Phones and computers are so boring. I want something a little more wild with wings for those heavy days and ribs for her pleasure.
The beige-box computers of the 80s and 90s gave way to Apple’s colourful revolution. These iMacs were like a “holy shit” moment in the tech industry.
“Computers can be useful *and* fun?”
But a few months ago, after Apple’s March event, I tweeted this:
Watch bands — only area Apple is still having fun. Where's the neon green iPhone? Translucent orange MacBook? pic.twitter.com/XtTUod8SUH
— Angus Woodman (@angusw) March 22, 2016
It seems they have no trouble being playful with the watch bands and, as an Apple Watch guy, I appreciate this. I started with the classy black band but I find myself more and more reaching for the more “fun” sport band, which I have in green and white. I would have ordered a new nylon band but after seeing them in person they didn’t look very nice to me. (Maybe this is why I’ve yet to see one in the wild. Or maybe that’s because I don’t go out much.)
I was also a huge fan of the iPhone 5C. I had a green one, and it was amazing. No confusing my phone with anyone else’s on the table! The only reason I upgraded was speed – I like my phones and computers snappier than the audience at a jazz concert.
But perhaps my favourite Apple product of all time was the clamshell iBook in the tweet above. It came in orange, it was weirdly shaped and translucent and they STILL make me want one. I never had one. I did have the first white iBook G4 and it was okay, but I don’t see pictures of them and still want them.
It’s not just colour though
You can’t paint an Asus green and call it fun. The software, the marketing, the packaging – a tech product is a whole spectrum of personal touch points. Apple was one of the few companies who hit the mark, and made us go “I want!” like a kid at Christmas. And a big part of that is the other important aspect – the unexpected.
The colourful iMac was a HUGE change. It’s the equivalent of today’s iMac being released with wings. The next one, even though it was white, was even more playful with the craning neck on a hemisphere.
An example with cars
A Mercedes S-class is a damn fine car. It’s sexy, well-built and has a ton of fancy new tech on it. Lots of inventions – like the seatbelt, and the airbag – debuted on the S-Class years ago. That car is, and always has been, an impressive piece of tech.
But I would never buy one.
I drove a MINI. And a tiny white motorbike. And a “Tsunami Edition” Celica, a car with the unfortunate timing of being released right before the 2004 Tsunami. These were all very nice things and fun ways to get around and no one would mistake them for being serious.
I like quality, but I have no interest in luxury. And that’s what Apple is turning into – a luxury brand. And the rest of the tech hardware world is chasing them.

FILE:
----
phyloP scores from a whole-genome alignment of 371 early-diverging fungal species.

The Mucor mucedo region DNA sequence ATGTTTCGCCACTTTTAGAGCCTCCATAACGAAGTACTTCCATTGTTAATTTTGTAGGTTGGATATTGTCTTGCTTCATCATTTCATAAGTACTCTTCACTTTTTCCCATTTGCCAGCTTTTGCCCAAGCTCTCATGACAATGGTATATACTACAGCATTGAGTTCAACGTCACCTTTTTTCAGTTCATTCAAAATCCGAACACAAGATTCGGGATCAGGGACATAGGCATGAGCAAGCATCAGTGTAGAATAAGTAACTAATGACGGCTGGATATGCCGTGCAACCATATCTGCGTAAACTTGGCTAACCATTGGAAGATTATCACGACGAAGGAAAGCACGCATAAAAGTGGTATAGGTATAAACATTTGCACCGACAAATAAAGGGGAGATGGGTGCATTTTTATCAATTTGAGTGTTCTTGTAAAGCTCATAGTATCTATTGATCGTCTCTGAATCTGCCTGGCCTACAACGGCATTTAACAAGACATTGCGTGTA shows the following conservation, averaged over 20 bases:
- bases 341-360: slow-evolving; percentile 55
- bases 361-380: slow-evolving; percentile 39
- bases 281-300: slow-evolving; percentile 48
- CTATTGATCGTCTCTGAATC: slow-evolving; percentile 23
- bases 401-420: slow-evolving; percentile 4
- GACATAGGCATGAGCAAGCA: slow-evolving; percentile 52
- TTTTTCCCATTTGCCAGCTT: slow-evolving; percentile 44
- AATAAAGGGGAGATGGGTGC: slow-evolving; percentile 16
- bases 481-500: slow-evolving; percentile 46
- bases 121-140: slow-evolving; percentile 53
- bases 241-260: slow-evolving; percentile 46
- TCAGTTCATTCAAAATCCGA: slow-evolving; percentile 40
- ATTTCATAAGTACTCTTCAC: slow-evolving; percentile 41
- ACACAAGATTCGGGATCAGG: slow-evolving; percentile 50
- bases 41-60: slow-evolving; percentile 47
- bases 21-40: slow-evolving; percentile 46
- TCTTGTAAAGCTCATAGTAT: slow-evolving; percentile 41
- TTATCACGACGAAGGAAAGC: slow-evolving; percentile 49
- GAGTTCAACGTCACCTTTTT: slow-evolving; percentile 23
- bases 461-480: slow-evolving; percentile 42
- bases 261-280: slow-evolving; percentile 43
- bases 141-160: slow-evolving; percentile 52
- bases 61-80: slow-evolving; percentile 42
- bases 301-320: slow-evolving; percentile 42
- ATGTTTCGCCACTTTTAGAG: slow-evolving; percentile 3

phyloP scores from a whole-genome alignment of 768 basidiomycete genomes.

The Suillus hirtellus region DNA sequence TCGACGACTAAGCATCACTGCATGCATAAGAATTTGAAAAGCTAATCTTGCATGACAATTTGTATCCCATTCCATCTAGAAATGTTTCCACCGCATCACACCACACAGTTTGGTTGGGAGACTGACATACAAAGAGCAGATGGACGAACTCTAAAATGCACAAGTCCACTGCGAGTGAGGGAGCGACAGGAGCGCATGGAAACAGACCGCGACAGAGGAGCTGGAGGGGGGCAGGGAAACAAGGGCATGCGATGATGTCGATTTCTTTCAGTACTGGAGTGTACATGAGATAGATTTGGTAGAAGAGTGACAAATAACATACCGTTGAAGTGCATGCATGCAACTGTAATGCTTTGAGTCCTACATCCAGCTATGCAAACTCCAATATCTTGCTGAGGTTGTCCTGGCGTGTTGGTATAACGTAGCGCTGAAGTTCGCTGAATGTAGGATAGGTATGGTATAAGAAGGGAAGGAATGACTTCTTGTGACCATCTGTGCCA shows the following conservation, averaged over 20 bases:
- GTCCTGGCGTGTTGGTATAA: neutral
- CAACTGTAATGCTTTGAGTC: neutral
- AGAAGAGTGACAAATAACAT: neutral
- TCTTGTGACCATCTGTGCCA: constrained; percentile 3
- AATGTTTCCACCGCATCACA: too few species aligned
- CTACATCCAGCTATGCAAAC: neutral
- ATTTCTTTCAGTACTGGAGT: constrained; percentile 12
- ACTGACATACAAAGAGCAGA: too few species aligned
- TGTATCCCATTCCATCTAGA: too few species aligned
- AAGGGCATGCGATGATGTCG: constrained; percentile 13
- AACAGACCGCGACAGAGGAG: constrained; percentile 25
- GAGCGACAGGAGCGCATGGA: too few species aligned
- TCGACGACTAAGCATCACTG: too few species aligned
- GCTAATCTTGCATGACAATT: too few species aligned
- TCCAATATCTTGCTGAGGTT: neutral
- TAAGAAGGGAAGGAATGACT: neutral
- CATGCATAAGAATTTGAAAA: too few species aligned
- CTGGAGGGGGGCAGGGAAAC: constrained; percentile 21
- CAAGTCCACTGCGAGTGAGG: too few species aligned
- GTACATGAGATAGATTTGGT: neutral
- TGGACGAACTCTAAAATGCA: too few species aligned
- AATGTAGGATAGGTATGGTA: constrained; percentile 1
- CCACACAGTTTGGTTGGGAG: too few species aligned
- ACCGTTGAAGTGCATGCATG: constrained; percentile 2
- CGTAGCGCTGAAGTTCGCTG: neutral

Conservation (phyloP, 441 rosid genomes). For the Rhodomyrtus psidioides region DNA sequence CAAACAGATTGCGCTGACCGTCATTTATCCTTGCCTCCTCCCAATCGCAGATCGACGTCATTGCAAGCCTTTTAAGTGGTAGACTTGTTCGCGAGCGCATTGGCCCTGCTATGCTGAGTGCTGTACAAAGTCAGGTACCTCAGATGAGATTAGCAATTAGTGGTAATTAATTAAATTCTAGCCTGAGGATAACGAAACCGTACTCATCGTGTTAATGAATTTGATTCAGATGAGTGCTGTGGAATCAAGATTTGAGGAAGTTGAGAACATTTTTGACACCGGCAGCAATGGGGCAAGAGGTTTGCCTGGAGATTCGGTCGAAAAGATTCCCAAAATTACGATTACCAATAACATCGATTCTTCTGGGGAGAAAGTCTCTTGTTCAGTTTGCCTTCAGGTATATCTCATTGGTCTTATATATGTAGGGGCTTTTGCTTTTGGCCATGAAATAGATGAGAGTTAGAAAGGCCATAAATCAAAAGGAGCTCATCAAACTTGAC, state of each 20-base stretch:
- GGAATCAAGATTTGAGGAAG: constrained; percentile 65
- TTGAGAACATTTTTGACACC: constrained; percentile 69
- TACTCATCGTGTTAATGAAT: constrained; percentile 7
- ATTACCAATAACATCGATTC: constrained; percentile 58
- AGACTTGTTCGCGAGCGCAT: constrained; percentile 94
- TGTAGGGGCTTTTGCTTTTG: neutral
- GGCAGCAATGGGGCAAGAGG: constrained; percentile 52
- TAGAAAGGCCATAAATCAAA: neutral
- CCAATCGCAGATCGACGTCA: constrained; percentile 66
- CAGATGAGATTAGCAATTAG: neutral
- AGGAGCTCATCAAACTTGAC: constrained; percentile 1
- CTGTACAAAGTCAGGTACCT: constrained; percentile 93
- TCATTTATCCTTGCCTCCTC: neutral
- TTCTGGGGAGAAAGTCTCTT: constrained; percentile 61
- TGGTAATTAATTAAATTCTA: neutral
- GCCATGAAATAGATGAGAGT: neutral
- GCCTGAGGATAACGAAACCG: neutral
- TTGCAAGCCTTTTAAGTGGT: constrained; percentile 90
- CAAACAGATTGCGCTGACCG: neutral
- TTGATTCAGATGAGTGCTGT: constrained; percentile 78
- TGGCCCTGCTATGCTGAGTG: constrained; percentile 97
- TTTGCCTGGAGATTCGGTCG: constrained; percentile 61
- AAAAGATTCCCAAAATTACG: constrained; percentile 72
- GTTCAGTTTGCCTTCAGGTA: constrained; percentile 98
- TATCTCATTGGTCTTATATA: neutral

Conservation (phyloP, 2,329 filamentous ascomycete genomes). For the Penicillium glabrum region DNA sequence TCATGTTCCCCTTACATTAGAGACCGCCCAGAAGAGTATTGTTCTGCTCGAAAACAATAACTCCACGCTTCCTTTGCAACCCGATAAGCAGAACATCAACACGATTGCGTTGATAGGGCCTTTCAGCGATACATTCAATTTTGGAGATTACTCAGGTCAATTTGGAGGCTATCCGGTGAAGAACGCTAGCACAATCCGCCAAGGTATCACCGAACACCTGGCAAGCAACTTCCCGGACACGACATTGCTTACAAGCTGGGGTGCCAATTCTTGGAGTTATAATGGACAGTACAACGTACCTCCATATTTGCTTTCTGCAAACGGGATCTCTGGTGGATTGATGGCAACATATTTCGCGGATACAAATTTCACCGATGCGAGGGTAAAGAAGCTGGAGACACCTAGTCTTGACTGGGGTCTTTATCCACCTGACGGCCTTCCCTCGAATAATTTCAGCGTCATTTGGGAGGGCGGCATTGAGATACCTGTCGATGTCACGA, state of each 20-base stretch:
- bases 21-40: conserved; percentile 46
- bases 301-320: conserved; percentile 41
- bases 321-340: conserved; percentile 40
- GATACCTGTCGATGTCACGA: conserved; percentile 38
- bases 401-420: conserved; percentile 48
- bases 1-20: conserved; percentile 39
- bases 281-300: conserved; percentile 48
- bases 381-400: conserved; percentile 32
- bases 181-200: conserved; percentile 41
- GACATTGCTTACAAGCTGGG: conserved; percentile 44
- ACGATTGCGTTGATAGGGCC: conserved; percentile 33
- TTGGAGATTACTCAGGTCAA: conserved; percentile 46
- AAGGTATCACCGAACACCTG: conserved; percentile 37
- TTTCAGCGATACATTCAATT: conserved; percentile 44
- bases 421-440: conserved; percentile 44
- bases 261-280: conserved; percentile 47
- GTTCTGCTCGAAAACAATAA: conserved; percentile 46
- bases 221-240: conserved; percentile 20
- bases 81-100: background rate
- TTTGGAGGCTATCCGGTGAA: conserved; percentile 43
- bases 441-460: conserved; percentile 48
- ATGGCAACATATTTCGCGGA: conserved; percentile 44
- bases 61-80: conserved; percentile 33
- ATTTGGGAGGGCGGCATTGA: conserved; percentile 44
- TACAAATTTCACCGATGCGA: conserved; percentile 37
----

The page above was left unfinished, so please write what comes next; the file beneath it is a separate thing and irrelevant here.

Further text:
Don’t get me wrong, I like my laptop to be a $3000 metal powerhouse as much as the next guy when I gotta get shit done. But when work is over for the day, and I want to stretch my creative side, I whip out my 12″ and wonder, “why the fuck isn’t this thing bright yellow??”
You of course can always mod your stuff to be more fun. There’s a company that’ll paint tech hardware for you. You may also say, “well, you can add your personality with a case or covers or stickers.” And that’s fine for some, but to me it still feels like slapping an “I love boobies” bumper sticker on an S-Class. I want the personality to permeate. I want the computer equivalent of the MINI’s giant middle-mounted speedometer and airplane toggle switches.
Where are the computers with symbols on the screen bezel that light up for certain events so I can stay full-screen in-app? Where’s the e-ink display on the cover of my laptop so I can read a book on it when the screen is closed? Where are the different mouse concepts? I miss the once-ubiqitous mouse nipples.
I guess what I’m trying to say is that 20 years ago I saw a see-through blue iMac and thought we were heading into the Dr Seuss era of personal tech and I was damn excited.
(Editor’s note, which is weird b/c there’s no editor: Angus was a hardcore Microsoft user when the first funky iMacs were released. He would have cursed you into the ground for buying one of those. He’s projecting his current preferences upon his younger self.)
Now it seems everyone wants to ignore their inner 13-year-old and pretend to be “classy.” They wear nice clothes and put on their nice suits and drive their boring-but-nice cars to their boring-but-nice homes. And that night they watch their spouse pegging a stranger from 3nder.
Let’s be the weirdos we are deep down. And let’s design devices for those people.
So where is the fun tech hardware?
I think all the interesting and fun and wacky tech projects are coming from Kickstarter now.
I’ve backed a Spotify player in my favourite shade of green:
I also backed a German puck that controls … things. I’m not even sure what I’m going to use it for but I couldn’t resist, because although the design is more on the classy side, it’s definitely an odd thing.
And a remote-strap-on, an amazingly simple concept to fix the living room remote problem that I jumped on immediately when I saw it on Kickstarter.
This is why I really like Kickstarter. These products may not appeal to those of us who want to appear classier than we actually are (a phase I’ve certainly gone through!) but they’re allowing the exploration of ideas. Ideas for those of us who’d live in a purple house covered in fur.
I’m sure there are some mainstream manufacturers making high quality interesting tech things outside of Kickstarter, but nothing comes to mind. Do you know of any?
Header photo: Unsplash / Benjamin Child